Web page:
South Park Recap: Being Jewish for Easter
Eric Cartman has more tricks up his sleeves than Bugs Bunny, Bart Simpson and Chuck Norris, combined.
The latest episode of Comedy Central’s South Park, “Jewbacabra,”continues to push all the right buttons, mixing pop culture hilarity, social commentary and a flare for the bizarre in a way that only Trey Parker and Matt Stone can conjure up.
Anyone that finds those ridiculous “Finding Big Foot” type shows entertaining, in the most horrible way, will automatically discover something enjoyable here. To see Cartman create the “Jewbacabra” myth, pollute the masses with his propaganda, before believing it himself, in just 22 minutes, is classic. While the entire episode was typical South Park, as it delivered consistent laughs, Cartman’s homemade song in the church, where he basically says he believes in god because Republicans told him to (apparently Cartman takes what Rick Santorum says seriously) was one of the episode’s high points.
That and Cartman’s one-track obese mind. Facing what he thinks is apparent death, the big-boned miscreant is upset his buddies didn’t think of him when they went to buy wings.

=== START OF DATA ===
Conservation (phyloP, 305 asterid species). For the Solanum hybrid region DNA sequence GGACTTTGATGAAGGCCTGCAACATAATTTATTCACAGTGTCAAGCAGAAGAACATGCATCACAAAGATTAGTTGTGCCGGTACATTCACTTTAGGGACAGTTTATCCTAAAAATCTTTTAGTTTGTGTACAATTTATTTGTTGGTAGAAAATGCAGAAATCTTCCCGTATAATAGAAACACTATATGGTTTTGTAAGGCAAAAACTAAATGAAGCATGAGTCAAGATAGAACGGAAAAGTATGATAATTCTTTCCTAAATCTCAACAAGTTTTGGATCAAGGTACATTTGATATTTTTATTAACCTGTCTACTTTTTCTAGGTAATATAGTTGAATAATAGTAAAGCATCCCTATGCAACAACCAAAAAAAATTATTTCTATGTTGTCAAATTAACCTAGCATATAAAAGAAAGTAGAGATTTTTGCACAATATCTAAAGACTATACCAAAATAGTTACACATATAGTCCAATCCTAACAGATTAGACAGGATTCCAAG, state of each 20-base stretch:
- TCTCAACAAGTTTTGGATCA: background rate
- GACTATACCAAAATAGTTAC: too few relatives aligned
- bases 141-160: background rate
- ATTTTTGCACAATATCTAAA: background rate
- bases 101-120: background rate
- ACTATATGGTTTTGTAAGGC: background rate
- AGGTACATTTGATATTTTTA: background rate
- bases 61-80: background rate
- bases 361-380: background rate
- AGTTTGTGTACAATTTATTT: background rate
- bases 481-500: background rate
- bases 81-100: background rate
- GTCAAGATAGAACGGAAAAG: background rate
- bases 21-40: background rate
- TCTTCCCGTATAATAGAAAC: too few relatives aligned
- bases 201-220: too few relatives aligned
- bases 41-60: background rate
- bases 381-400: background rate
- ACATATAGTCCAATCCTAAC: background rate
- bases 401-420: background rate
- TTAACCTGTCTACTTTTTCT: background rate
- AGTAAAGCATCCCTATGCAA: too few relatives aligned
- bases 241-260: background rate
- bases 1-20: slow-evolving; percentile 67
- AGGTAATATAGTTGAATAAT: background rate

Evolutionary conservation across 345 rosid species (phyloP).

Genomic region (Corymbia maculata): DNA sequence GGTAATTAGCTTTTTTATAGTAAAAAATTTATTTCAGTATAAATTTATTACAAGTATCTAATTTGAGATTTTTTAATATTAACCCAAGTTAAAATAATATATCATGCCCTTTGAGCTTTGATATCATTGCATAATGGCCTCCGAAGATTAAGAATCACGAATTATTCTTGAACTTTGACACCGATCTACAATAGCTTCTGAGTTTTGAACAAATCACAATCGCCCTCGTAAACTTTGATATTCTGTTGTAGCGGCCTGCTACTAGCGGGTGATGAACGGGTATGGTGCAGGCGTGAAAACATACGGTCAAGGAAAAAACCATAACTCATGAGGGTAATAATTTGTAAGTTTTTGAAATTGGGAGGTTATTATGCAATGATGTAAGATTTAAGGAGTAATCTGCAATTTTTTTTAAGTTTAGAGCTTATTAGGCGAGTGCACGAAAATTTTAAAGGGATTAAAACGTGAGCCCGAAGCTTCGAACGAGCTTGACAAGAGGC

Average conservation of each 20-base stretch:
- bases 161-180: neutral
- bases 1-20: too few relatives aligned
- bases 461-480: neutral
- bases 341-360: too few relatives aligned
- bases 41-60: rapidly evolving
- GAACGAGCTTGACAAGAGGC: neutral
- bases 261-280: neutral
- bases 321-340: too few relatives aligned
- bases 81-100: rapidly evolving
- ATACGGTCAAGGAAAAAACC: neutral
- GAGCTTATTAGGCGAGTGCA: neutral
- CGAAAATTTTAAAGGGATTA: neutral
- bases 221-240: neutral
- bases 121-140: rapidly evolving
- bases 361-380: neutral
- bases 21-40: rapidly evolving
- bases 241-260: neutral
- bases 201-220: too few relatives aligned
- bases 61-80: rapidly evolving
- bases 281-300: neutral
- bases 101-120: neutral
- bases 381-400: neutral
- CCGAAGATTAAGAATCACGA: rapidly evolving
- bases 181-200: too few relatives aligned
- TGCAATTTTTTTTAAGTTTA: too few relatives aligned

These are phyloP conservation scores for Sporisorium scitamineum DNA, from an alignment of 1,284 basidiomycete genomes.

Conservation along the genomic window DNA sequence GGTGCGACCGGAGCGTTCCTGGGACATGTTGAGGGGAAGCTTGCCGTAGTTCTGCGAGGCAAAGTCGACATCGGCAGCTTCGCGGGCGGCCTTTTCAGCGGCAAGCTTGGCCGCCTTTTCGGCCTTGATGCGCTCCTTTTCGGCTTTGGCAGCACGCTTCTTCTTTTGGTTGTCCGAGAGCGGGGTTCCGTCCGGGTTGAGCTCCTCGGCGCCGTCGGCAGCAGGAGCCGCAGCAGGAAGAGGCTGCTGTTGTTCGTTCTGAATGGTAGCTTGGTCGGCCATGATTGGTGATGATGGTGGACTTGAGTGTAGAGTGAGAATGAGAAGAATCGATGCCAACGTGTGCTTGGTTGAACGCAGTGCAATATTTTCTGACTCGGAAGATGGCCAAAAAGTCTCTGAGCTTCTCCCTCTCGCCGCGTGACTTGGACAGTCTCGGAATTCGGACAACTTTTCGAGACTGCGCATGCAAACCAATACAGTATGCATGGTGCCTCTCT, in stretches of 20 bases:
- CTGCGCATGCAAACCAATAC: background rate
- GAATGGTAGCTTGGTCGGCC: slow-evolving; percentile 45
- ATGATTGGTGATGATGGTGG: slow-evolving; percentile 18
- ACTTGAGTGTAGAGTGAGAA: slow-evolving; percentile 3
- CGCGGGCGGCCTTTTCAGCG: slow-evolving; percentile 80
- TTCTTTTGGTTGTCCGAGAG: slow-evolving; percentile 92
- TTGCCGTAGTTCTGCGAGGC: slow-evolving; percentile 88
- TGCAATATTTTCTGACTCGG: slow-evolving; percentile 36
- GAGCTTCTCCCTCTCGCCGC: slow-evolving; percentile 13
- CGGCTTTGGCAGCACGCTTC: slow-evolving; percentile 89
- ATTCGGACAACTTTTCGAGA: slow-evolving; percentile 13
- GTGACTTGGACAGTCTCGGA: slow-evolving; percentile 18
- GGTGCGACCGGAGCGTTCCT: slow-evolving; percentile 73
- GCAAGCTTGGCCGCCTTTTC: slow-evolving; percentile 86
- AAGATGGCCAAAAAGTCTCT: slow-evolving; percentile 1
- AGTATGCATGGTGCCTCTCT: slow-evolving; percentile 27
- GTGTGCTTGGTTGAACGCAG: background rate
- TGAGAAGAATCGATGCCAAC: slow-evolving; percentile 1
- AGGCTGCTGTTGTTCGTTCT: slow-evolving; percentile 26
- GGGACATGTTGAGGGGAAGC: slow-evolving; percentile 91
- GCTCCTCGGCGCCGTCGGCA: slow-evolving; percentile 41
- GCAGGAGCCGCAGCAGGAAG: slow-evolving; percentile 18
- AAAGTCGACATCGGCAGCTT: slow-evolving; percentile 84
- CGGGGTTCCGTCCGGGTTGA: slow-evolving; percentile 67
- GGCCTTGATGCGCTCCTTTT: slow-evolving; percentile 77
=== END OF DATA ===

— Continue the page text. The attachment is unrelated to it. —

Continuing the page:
“I want wings,” he enthusiastically exclaims.
Yes dude, we want you to have wings too.
One of TV’s coolest characters, Cartman could have been the late ’90s/00s version of Dennis the Menace or a pure fad. But he hasn’t been. He’s endured. Proof of his timelessness is on full display in this episode.
The relationship between Kyle and Cartman is also put to the test again here. Arguing about religion across time, the two finally agree on something, kind of. Will this change Cartman? Of course not, but hearing Kyle’s Michael Sembello “Maniac” ring tone and his obvious frustration works beautifully in this episode.
Bound to offend, the Easter tale offered in this episode has some barbaric moments, as several animated lambs were harmed during the filming of the program. Some may not like how quickly Cartman can change teams when he thinks it may save his life. But hey, a tranquilizer dart will do that sort of thing to ya.
And at this point, if you’re offended by anything on the show, it’s safe to say the humor is not for you. Never was, never will be.
Smart, yet ridiculously wacky, South Park’s eggs still remain hidden and brightly colored.
Patrick Hickey Jr.
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